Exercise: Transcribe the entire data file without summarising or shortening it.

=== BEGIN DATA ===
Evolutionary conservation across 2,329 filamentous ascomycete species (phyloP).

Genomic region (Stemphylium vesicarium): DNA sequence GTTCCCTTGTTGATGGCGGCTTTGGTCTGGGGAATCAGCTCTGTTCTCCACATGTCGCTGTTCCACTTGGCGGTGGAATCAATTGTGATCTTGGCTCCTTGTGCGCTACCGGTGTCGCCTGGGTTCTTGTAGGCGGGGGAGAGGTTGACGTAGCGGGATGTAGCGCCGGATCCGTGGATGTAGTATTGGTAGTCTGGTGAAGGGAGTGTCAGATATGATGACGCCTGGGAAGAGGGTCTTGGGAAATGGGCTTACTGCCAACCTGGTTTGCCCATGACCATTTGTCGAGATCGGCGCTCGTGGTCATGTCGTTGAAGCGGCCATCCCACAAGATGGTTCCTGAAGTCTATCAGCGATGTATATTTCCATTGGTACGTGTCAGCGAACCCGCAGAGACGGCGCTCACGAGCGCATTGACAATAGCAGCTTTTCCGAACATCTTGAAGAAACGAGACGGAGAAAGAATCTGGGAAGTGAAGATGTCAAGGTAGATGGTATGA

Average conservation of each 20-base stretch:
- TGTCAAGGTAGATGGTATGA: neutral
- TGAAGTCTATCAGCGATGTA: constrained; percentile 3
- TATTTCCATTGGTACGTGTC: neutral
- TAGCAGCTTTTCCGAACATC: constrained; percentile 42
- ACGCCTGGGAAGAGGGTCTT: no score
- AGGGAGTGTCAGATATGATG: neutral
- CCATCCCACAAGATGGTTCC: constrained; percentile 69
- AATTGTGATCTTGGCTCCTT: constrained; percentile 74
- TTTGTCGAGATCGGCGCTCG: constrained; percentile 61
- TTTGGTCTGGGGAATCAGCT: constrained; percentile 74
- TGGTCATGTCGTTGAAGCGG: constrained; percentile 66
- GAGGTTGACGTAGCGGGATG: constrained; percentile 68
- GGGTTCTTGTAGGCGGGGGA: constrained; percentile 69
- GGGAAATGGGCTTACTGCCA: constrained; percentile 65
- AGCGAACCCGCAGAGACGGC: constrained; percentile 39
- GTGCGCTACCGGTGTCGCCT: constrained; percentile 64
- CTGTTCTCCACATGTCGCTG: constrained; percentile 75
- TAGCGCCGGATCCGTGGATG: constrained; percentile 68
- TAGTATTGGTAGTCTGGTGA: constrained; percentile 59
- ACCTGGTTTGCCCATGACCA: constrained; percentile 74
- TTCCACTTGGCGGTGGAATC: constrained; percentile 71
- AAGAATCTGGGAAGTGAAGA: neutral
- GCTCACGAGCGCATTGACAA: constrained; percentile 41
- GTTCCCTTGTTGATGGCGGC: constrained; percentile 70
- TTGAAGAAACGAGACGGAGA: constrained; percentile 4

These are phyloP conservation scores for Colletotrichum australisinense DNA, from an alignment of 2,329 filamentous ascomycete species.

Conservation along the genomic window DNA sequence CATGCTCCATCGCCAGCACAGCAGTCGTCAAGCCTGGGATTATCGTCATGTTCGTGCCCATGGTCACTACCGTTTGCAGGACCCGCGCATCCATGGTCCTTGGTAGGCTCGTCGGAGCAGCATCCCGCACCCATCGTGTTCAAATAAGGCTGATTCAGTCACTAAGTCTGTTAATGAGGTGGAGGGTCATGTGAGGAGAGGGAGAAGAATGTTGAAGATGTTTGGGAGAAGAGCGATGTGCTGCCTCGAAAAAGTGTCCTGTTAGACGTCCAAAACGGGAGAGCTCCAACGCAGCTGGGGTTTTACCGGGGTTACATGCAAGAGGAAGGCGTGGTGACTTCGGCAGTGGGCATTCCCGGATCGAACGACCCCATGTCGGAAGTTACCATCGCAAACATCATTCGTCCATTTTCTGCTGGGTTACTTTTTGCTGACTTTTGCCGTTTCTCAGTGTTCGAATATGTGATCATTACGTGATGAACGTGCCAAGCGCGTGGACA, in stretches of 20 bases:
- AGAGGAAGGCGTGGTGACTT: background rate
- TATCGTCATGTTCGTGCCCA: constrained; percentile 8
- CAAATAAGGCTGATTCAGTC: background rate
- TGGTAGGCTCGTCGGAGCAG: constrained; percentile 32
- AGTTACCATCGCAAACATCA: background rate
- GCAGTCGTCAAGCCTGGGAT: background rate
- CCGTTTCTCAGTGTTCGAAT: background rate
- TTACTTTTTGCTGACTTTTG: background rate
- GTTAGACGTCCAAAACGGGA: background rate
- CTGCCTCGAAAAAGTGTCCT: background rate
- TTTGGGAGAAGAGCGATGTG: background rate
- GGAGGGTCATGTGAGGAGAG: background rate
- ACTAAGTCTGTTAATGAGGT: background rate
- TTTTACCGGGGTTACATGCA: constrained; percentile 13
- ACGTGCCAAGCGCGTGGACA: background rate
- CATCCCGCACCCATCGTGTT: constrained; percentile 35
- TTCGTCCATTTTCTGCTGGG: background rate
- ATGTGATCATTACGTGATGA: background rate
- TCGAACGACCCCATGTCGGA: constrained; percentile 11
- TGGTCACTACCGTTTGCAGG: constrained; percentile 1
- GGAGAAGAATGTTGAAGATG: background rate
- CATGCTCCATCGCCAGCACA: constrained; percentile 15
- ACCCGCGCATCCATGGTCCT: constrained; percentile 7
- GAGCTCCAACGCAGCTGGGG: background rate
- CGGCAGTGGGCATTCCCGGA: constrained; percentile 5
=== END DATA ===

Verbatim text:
Evolutionary conservation across 2,329 filamentous ascomycete species (phyloP).

Genomic region (Stemphylium vesicarium): DNA sequence GTTCCCTTGTTGATGGCGGCTTTGGTCTGGGGAATCAGCTCTGTTCTCCACATGTCGCTGTTCCACTTGGCGGTGGAATCAATTGTGATCTTGGCTCCTTGTGCGCTACCGGTGTCGCCTGGGTTCTTGTAGGCGGGGGAGAGGTTGACGTAGCGGGATGTAGCGCCGGATCCGTGGATGTAGTATTGGTAGTCTGGTGAAGGGAGTGTCAGATATGATGACGCCTGGGAAGAGGGTCTTGGGAAATGGGCTTACTGCCAACCTGGTTTGCCCATGACCATTTGTCGAGATCGGCGCTCGTGGTCATGTCGTTGAAGCGGCCATCCCACAAGATGGTTCCTGAAGTCTATCAGCGATGTATATTTCCATTGGTACGTGTCAGCGAACCCGCAGAGACGGCGCTCACGAGCGCATTGACAATAGCAGCTTTTCCGAACATCTTGAAGAAACGAGACGGAGAAAGAATCTGGGAAGTGAAGATGTCAAGGTAGATGGTATGA

Average conservation of each 20-base stretch:
- TGTCAAGGTAGATGGTATGA: neutral
- TGAAGTCTATCAGCGATGTA: constrained; percentile 3
- TATTTCCATTGGTACGTGTC: neutral
- TAGCAGCTTTTCCGAACATC: constrained; percentile 42
- ACGCCTGGGAAGAGGGTCTT: no score
- AGGGAGTGTCAGATATGATG: neutral
- CCATCCCACAAGATGGTTCC: constrained; percentile 69
- AATTGTGATCTTGGCTCCTT: constrained; percentile 74
- TTTGTCGAGATCGGCGCTCG: constrained; percentile 61
- TTTGGTCTGGGGAATCAGCT: constrained; percentile 74
- TGGTCATGTCGTTGAAGCGG: constrained; percentile 66
- GAGGTTGACGTAGCGGGATG: constrained; percentile 68
- GGGTTCTTGTAGGCGGGGGA: constrained; percentile 69
- GGGAAATGGGCTTACTGCCA: constrained; percentile 65
- AGCGAACCCGCAGAGACGGC: constrained; percentile 39
- GTGCGCTACCGGTGTCGCCT: constrained; percentile 64
- CTGTTCTCCACATGTCGCTG: constrained; percentile 75
- TAGCGCCGGATCCGTGGATG: constrained; percentile 68
- TAGTATTGGTAGTCTGGTGA: constrained; percentile 59
- ACCTGGTTTGCCCATGACCA: constrained; percentile 74
- TTCCACTTGGCGGTGGAATC: constrained; percentile 71
- AAGAATCTGGGAAGTGAAGA: neutral
- GCTCACGAGCGCATTGACAA: constrained; percentile 41
- GTTCCCTTGTTGATGGCGGC: constrained; percentile 70
- TTGAAGAAACGAGACGGAGA: constrained; percentile 4

These are phyloP conservation scores for Colletotrichum australisinense DNA, from an alignment of 2,329 filamentous ascomycete species.

Conservation along the genomic window DNA sequence CATGCTCCATCGCCAGCACAGCAGTCGTCAAGCCTGGGATTATCGTCATGTTCGTGCCCATGGTCACTACCGTTTGCAGGACCCGCGCATCCATGGTCCTTGGTAGGCTCGTCGGAGCAGCATCCCGCACCCATCGTGTTCAAATAAGGCTGATTCAGTCACTAAGTCTGTTAATGAGGTGGAGGGTCATGTGAGGAGAGGGAGAAGAATGTTGAAGATGTTTGGGAGAAGAGCGATGTGCTGCCTCGAAAAAGTGTCCTGTTAGACGTCCAAAACGGGAGAGCTCCAACGCAGCTGGGGTTTTACCGGGGTTACATGCAAGAGGAAGGCGTGGTGACTTCGGCAGTGGGCATTCCCGGATCGAACGACCCCATGTCGGAAGTTACCATCGCAAACATCATTCGTCCATTTTCTGCTGGGTTACTTTTTGCTGACTTTTGCCGTTTCTCAGTGTTCGAATATGTGATCATTACGTGATGAACGTGCCAAGCGCGTGGACA, in stretches of 20 bases:
- AGAGGAAGGCGTGGTGACTT: background rate
- TATCGTCATGTTCGTGCCCA: constrained; percentile 8
- CAAATAAGGCTGATTCAGTC: background rate
- TGGTAGGCTCGTCGGAGCAG: constrained; percentile 32
- AGTTACCATCGCAAACATCA: background rate
- GCAGTCGTCAAGCCTGGGAT: background rate
- CCGTTTCTCAGTGTTCGAAT: background rate
- TTACTTTTTGCTGACTTTTG: background rate
- GTTAGACGTCCAAAACGGGA: background rate
- CTGCCTCGAAAAAGTGTCCT: background rate
- TTTGGGAGAAGAGCGATGTG: background rate
- GGAGGGTCATGTGAGGAGAG: background rate
- ACTAAGTCTGTTAATGAGGT: background rate
- TTTTACCGGGGTTACATGCA: constrained; percentile 13
- ACGTGCCAAGCGCGTGGACA: background rate
- CATCCCGCACCCATCGTGTT: constrained; percentile 35
- TTCGTCCATTTTCTGCTGGG: background rate
- ATGTGATCATTACGTGATGA: background rate
- TCGAACGACCCCATGTCGGA: constrained; percentile 11
- TGGTCACTACCGTTTGCAGG: constrained; percentile 1
- GGAGAAGAATGTTGAAGATG: background rate
- CATGCTCCATCGCCAGCACA: constrained; percentile 15
- ACCCGCGCATCCATGGTCCT: constrained; percentile 7
- GAGCTCCAACGCAGCTGGGG: background rate
- CGGCAGTGGGCATTCCCGGA: constrained; percentile 5